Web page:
When we finally got our constitional government going after the war, we elected a congress made up of 26 Senators and 65 House members, for a total of 91 representatives. The population of the new United States was then about 3 million.

    The population of Oregon now is 3 million give or take, and our State Legislature has 90 members. So our access to our State Senator and House member is roughly like it was with our Federal folks back at the founding of this Country.

    Since then the population has grown a hundred times over, give or take. The number of people elected to Congress has grown about by a multiple of about 5. Roughly (this ain't statistics class folks!), our degree of access to our Federal elected officals, or degree of dilution of representation, is a factor of 20 since the founding of our constitution. E.g. we have 1/20th the access to our elected officials as a percentage of population.

    This is an issue, but one I have no answer for. I believe these simple facts underlie a lot of what is going on. There isn't time for our elected officials to really listen to everyone about everything, and one easy way to sort it out is to listen to money. We feel more distant from our elected officials, therefore we trust them less, therefore anti-government talk has more traction - because it can't be countered with the trust that results from having a level of personal relationship. Impersonal government does not leave one satisfied.

    Well, enough heavy thoughts. Time to pull a lawn chair up into the front yard and watch the fireworks over the rimrock above Prineville. Our fireworks are again sponsored by our garbage company, with advertising help from our cable TV company, which brings me the Internet connection I'm using to write this message. Ah, America!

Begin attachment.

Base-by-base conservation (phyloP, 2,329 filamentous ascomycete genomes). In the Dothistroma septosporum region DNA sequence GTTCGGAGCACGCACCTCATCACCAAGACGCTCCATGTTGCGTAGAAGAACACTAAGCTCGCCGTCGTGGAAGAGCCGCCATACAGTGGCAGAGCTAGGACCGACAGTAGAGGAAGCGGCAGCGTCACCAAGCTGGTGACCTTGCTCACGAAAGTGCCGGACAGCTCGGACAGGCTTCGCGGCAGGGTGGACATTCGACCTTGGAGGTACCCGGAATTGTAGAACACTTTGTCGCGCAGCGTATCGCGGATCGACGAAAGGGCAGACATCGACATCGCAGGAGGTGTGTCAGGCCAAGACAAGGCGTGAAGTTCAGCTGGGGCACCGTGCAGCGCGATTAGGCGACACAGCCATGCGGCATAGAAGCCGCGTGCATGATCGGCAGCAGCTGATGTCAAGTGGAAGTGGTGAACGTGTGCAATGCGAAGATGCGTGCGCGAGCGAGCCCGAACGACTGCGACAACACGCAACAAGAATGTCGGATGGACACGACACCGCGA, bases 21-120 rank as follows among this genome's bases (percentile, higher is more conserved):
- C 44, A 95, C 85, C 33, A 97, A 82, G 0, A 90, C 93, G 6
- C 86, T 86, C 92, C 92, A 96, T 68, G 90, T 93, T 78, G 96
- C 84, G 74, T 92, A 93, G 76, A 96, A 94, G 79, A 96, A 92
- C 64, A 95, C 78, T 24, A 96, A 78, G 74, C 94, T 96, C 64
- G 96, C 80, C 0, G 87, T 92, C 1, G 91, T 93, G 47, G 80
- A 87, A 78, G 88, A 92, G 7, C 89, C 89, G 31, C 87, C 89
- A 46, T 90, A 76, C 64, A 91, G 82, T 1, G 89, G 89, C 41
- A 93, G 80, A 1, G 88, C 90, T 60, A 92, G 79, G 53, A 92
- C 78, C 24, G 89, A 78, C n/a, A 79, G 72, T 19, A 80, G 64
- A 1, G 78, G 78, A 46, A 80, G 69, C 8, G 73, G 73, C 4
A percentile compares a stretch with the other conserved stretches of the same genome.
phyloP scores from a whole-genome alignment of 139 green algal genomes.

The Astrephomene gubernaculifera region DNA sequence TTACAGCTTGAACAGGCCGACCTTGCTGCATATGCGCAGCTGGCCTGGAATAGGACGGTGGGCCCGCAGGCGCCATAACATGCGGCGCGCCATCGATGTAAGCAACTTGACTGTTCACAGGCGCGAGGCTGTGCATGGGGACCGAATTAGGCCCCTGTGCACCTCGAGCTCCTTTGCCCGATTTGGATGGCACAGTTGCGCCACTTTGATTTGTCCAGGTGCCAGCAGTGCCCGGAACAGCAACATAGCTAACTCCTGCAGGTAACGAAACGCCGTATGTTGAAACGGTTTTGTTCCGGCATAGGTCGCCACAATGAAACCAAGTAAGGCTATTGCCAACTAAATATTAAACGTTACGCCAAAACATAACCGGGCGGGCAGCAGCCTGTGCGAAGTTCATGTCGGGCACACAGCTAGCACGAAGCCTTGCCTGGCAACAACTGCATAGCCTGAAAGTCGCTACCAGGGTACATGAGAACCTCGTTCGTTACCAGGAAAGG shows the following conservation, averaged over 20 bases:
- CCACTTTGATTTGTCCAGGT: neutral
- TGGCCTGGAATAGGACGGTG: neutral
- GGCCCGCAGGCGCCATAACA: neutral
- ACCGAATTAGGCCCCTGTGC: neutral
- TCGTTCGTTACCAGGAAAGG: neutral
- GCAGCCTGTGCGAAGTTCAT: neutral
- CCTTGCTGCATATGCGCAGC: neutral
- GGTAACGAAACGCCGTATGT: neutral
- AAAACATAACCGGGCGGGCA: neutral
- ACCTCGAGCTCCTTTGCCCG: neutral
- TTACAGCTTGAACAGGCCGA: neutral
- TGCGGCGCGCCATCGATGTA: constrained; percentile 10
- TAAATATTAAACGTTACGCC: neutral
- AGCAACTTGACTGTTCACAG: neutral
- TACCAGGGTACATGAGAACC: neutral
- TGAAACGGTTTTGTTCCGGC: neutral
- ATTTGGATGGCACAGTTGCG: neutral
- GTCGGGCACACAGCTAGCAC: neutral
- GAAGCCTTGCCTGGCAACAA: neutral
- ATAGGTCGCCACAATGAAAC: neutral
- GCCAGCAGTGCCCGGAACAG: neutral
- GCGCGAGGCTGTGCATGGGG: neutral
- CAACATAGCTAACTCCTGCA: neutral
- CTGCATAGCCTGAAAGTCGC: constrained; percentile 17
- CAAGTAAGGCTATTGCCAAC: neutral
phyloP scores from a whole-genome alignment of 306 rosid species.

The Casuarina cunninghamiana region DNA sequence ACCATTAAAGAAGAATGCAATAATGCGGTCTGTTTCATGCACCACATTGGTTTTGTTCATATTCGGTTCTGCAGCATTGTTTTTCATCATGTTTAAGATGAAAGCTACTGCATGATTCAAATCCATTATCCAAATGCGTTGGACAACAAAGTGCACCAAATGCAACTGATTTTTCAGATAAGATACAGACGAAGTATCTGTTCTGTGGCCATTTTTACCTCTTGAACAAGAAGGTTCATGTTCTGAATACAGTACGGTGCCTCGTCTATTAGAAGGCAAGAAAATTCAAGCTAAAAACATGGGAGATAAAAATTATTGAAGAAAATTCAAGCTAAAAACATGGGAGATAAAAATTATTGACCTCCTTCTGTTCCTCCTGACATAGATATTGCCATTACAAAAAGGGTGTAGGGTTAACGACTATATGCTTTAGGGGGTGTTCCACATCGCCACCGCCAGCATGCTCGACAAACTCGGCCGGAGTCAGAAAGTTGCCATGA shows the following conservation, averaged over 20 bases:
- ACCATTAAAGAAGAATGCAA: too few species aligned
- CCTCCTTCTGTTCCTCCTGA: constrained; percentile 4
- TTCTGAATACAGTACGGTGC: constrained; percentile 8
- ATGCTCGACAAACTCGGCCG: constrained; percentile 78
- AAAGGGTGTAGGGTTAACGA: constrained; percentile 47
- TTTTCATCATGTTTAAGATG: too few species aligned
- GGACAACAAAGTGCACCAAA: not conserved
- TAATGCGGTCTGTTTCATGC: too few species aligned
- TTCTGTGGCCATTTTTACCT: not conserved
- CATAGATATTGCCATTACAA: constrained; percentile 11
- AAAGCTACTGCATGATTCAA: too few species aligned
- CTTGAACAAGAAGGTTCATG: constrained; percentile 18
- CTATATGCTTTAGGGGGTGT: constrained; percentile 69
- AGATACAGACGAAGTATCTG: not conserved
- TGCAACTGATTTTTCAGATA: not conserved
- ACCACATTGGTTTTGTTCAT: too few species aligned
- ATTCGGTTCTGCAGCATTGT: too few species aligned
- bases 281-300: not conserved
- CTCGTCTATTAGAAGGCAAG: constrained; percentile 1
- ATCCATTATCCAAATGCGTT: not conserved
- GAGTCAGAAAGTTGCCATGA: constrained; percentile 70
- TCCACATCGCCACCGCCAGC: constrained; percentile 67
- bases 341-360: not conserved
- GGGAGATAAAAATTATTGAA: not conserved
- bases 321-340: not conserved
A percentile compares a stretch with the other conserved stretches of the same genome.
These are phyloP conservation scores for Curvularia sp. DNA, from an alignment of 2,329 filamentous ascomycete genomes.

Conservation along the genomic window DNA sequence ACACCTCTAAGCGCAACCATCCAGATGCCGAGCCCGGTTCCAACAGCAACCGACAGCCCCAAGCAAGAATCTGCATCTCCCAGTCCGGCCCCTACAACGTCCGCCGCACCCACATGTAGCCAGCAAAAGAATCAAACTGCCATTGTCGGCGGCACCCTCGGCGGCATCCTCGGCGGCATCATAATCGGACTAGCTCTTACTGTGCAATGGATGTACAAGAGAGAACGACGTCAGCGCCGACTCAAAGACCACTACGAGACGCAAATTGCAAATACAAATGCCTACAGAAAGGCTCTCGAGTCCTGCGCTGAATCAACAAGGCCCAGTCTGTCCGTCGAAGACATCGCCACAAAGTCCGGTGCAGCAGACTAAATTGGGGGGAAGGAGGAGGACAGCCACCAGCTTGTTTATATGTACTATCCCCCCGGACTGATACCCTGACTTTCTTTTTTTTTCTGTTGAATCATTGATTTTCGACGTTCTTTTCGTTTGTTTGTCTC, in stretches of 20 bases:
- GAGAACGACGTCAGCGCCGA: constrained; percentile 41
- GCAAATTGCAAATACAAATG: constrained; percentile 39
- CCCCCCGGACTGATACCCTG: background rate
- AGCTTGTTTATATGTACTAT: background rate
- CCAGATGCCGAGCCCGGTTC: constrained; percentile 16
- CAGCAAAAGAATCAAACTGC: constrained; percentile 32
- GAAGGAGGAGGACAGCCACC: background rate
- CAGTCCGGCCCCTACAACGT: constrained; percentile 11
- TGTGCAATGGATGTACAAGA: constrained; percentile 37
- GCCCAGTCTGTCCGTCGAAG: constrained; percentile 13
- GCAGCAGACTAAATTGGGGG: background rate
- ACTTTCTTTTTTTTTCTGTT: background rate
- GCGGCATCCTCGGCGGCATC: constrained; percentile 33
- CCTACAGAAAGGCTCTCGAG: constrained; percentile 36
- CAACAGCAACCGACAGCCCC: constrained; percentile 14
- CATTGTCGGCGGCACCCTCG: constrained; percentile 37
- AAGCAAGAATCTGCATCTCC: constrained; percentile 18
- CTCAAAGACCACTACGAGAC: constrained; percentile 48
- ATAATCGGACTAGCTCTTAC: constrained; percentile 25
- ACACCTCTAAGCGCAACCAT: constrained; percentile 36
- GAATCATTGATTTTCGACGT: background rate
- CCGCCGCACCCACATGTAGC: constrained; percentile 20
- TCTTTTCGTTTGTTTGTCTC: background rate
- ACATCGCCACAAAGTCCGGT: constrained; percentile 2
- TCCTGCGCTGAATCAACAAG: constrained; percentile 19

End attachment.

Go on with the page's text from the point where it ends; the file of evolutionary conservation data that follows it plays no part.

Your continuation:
Maybe the fireworks will start a grass fire on the hillside this year, and we can have some real excitement watching the fire crew put it out (happens about every 3rd year). Ah, the thrill of rural life!

  • Gregor (unverified)
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    It means freedom is not free. It means we have an obligation to change a government that does not perpetuate what the founding fathers envisioned, a government "of the people, by the people and for the people", one that truly believes that we are all endowed with certain inalienable rights, chief of among these are "life, liberty and the pursuit of happiness."

  • Dan Estes (unverified)
    (Show?)

    Gregor, I think you are right. Here are a couple of quotes from our Founding Fathers. Be careful what you wish for.

    n the words of Sam Adams, "If ye love wealth greater than liberty, the tranquility of servitude better than the animating contest for freedom, go home and leave us in peace. We seek not your council nor your arms. Crouch down and lick the hand that feeds you, and may posterity forget that ye were our countrymen."

    In the words of John Adams, "We have no government armed with power capable of contending with human passions unbridled by morality and religion. Avarice, ambition, revenge, or gallantry, would break the strongest cords of our Constitution as a whale goes through a net. Our Constitution was made only for a moral and religious people. It is wholly inadequate to the government of any other."